Coronavirus (Covid-19): Latest updates and information
Skip to main content Skip to navigation

Commentaries

There is much scope to elaborate and complement the topics presented at the CONSTRUIT 2017 conference. The Topic Groups construal sets out a possible framework for discussion that could inform this. Many of the presentations could also be complemented by illustrative material drawn from CONSTRUIT/EM publications and the Construit archive. Some brief notes are attached to each of the submissions give pointers to themes and resources that can potentially be developed in this way:

Matti Tedre:

  • poses the question How does making construals relate to computational thinking?

Errol Thompon

  • discusses the merits of making construals as a way of exploring computational reasoning in game playing
  • can make links with existing CONSTRUIT! publications and with the Nim construal in particular

Duncan Maidens

  • uses Hangman as a vehicle for teaching elementary Python programming
  • we have also use Hangman to demonstrate how Hangman can be programmed by making a construal

Hans-Joachim Petsche

  • exhibits an archetypal example drawn from Picasso's art to demonstrate informal experientially mediated semantics
  • Would be easy and appropriate to prototype this in Construit

Andrew Csizmadia

  • highlights the complexity of the issues surrounding teaching computational thinking at school level
  • useful to contrast with CAS proposals from CONSTRUIT! such as 'computer support for computing unplugged'

Nick Pope

  • elaborates the idea of software development independent of intended use

Richard Cartwright

  • associated the modern software development process with making construals

Daniel Schneider

  • simple physical learning objects and principles for making construals unplugged

Diane Burton & Margaret Low

  • CAD and 3D printing

Oleg Fryazinov

  • SHIVA: Virtual sculpting and 3D printing for SEN children

Dave White

  • CS unplugged approaches to programming

Dave Catlin

  • Maker Spaces and Robotics

Angeliki Theodosi

  • primary school introductory making and computing

Richard Windle, Mike Taylor

  • OERs for medicine

Antony Harfield

  • Computational thinking / constructionism

Charles Crook

  • digital expositions and intersubjectivity

Anders Kluge

  • concrete / abstract in mathematics education

Sue Johnston-Wilder

  • grid algebra and mathematical resilience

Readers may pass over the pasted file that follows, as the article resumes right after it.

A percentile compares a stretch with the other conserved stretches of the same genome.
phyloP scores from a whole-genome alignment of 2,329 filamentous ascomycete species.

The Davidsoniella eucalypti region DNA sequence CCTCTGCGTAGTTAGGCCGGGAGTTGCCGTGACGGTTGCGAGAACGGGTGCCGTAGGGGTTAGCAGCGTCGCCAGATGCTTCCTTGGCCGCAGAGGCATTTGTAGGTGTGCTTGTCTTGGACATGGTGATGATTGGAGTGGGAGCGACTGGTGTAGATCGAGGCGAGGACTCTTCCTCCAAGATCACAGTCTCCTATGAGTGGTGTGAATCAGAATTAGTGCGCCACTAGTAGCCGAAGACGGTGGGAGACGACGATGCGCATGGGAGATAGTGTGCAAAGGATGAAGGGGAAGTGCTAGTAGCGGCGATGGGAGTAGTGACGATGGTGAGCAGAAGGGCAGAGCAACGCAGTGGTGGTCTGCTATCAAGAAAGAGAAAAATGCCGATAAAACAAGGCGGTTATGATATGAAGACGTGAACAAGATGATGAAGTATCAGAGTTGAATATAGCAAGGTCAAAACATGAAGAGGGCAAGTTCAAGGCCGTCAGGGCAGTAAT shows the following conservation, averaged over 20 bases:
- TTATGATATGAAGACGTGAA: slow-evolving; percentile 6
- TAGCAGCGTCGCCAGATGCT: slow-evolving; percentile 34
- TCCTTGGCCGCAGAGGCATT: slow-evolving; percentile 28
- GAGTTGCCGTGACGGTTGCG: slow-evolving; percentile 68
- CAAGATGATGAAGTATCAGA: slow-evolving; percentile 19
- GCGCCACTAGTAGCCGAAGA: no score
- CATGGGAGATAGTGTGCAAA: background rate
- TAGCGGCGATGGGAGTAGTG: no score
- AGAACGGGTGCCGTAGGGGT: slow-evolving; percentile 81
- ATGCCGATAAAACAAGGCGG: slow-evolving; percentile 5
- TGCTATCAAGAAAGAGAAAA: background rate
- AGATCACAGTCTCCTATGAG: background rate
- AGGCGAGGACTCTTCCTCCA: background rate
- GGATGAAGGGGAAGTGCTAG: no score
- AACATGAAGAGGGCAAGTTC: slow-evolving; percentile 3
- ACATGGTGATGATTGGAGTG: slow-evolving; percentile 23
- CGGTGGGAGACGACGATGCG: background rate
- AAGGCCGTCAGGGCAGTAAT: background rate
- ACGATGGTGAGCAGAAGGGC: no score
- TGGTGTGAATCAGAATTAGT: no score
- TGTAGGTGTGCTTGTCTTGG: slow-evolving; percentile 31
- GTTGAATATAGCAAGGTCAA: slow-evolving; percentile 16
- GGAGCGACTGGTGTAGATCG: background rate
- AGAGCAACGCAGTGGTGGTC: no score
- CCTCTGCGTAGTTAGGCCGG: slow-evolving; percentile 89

Jonny Foss

  • the Artiphon

Willard McCarty

  • anthropomorphic computing

John Laudun

  • construction of practical nature in a cultural context

Jen Ross and Hamish Macleod

  • artcasting -- galleries and museums

Sarah Eagle

  • social aspects of construction

Piet Kommers and Hamish Macleod

  • playfulness in education -- inquiry-based learning, dialogical teaching, experientrial learning

Hamish Todd

  • construal / simulation for decision support: Explorable Explanations

Vanda Sousa

  • digital storytelling -- digital artefacts and language

Gabriele Salciute Civiliene

  • experiential and informal semantics

Frank James

  • Faraday and construal, the role ad nature of construal in science / the history of science

Peter Tomcsanyi & Michal Winczer

  • principles for making construals as applied to programming

Valery Adzhiev

  • F-Rep as a basis for modelling, animation and 3D printing

Devon Allcoat, Freeha Azmat & Kim Stansfield

  • VR and mixed reality in education

Tim Smithers

  • making construals and digital art: principles of conceptual design

Emmanouil Zoulias, Rene Alimisi and Dimitris Alimisis

  • potential applications for making construals in secondary school

Eemil Tarnanen

  • a school student contribution

Lasma Lancmane & Lolita Meza

  • online digital resources for ICT

Karl King

  • making construals to evaluate and inform government policy: decisiion support

Soha Maad

  • Brexit and construal

Tapani Toivonen, Ilkka Jormanainen and Markku Tukianen

  • educational data mining based on the principles of making construals

Nouf Almujally & Mike Joy

  • communication and knowledge sharing in academia